Monday, March 23, 2009
It's spring for reenactors
It was a huge busy weekend for us here. On Saturday our unit had their field trip to the New Visitor's Center at the Gettysburg National Military Park. We were accompanied by our "brother" unit from Hanover, PA and had a wonderful time. The newly restored Cyclorama is incredible. I just wish I'd had more time to look at it. This is the Paletot that I made in November, it's unlined and intended for warmer days or for wearing indoors, I just haven't ever had a picture taken of it. We're in the Gift shop here at the Park.
After we finished at the park, the unit went to Boyd's Bear's Barn for our monthly meeting and we had lunch. It was a quick meeting because we were all starving! Boyd's bear is a lot of fun, and if you ever get to Gettysburg, it's worth taking a couple of hours to go to, especially if you have little people with you. I'm wearing the Gutta Percha broach that was made by Second Mourning Reproduction Jewelry. I'm happy to recommend them, their prices are quite reasonable and their work is of quality, no bubbles or rough spots like other reproductions I've seen. They're at firstname.lastname@example.org, and they have earings, pendants, and many other broaches to choose from. I can't wait to get earrings to match. And no, the yoke on my dress isn't crooked, I am just sitting funny, besides having scoliosis which makes my shoulders uneven anyway. This dress was my class project for the Genteel Arts Yoked bodice class in January.
We did some errands after the meeting, one of which was to stop in at Needle and Thread in Gettysburg. This fabric spoke to me the last time we were here, yes, it's Civil War period, and I can't wait to make it into a dress, I need a more somber fabric for our cemetary dedication we do every year. Thank you to Mark for gifting it to me, it was unexpected and very much appreciated. It's a black background and looks lighter in this photo than it does on the bolt. I am already thinking of rust colored trim but I'll wait to get the dress started and see how much fabric I have for sleeve design and such, which hopefully will be in the next couple of days.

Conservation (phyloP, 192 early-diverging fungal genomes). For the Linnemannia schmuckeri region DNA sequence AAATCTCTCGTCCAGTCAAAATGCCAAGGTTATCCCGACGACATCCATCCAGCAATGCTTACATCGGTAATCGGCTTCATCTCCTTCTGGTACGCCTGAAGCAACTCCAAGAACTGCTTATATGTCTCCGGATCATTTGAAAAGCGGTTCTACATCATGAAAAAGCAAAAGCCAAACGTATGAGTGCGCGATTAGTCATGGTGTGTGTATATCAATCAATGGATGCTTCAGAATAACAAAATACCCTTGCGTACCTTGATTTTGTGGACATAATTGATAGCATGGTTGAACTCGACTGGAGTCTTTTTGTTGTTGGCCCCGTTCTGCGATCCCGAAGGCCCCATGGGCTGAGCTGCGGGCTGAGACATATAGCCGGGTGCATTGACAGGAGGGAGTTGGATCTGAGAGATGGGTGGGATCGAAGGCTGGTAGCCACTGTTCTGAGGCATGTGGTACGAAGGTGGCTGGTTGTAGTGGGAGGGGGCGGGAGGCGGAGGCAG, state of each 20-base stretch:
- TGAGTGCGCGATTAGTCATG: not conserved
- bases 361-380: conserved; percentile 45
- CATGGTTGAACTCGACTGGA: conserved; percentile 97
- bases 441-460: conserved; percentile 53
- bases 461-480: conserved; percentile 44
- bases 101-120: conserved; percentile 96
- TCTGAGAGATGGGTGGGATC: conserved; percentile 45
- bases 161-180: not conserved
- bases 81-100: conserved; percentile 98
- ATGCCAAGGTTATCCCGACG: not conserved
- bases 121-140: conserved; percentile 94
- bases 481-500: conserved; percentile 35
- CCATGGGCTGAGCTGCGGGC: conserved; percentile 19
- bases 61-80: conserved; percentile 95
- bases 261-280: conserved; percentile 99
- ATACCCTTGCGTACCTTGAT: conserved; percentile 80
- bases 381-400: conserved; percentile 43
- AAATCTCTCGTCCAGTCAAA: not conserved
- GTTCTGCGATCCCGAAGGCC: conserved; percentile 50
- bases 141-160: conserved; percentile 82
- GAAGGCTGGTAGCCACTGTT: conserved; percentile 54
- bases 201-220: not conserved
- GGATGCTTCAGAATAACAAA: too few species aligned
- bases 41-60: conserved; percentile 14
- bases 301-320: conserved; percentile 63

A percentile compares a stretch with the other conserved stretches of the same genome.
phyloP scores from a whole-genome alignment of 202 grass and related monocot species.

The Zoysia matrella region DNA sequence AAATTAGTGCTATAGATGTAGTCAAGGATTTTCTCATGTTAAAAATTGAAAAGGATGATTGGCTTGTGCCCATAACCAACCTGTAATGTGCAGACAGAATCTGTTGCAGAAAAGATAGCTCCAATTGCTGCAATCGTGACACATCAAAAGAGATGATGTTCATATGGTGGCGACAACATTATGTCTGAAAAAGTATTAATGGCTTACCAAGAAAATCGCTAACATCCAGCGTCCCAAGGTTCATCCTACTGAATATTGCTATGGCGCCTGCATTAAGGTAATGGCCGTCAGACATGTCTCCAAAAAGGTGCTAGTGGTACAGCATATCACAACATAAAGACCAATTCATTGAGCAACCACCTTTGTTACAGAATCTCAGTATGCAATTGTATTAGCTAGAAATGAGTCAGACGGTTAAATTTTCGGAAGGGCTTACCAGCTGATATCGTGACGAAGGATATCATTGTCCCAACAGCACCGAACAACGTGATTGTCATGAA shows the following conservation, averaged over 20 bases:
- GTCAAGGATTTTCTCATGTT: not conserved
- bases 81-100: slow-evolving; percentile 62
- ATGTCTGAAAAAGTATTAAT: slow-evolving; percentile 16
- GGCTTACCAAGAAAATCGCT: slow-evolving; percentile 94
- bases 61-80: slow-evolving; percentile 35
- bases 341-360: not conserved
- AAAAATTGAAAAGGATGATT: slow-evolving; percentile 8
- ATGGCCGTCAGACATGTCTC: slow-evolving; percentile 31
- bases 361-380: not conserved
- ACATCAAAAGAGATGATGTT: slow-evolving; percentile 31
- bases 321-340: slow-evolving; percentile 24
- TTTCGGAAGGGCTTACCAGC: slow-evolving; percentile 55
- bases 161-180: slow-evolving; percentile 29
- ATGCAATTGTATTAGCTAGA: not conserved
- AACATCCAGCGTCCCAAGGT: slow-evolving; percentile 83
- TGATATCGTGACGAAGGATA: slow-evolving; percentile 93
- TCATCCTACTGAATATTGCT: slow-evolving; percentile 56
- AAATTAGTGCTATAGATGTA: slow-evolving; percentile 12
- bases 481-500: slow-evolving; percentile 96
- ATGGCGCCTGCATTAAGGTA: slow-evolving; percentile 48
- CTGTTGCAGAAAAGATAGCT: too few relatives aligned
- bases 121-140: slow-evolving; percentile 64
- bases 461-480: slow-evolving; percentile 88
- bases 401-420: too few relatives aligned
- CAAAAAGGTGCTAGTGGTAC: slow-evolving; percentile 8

I have gotten started collecting Victorian hair combs. In the past, I thought they'd never stay in my hair until I discovered that you put them in on top (with the tines behind) of your chignon, bun, or hair rat, and they do stay in very well. They also cover the modern barette or clips that I use to keep my hair coiled and were a very popular accessory for women of the Civil War era. This one is a reproduction that I got in Gettysburg by Beth Miller, it's kind of crudely done in terms of the carving compared to the period ones I've seen.This one I purchased on Ebay. Though I can't find a book that I can use for reference on the combs yet, I am guessing this is post war. It was very inexpensive, and was sold as "Victorian" but that time period goes until 1901. This one has tiny red rhinestones in it that I think probably rule out Civil War. I've been parusing ebay for other finds, reproductions are fine for me since they're inexspensive, I'm going to wear them and don't want to have to worry about breaking them or losing them.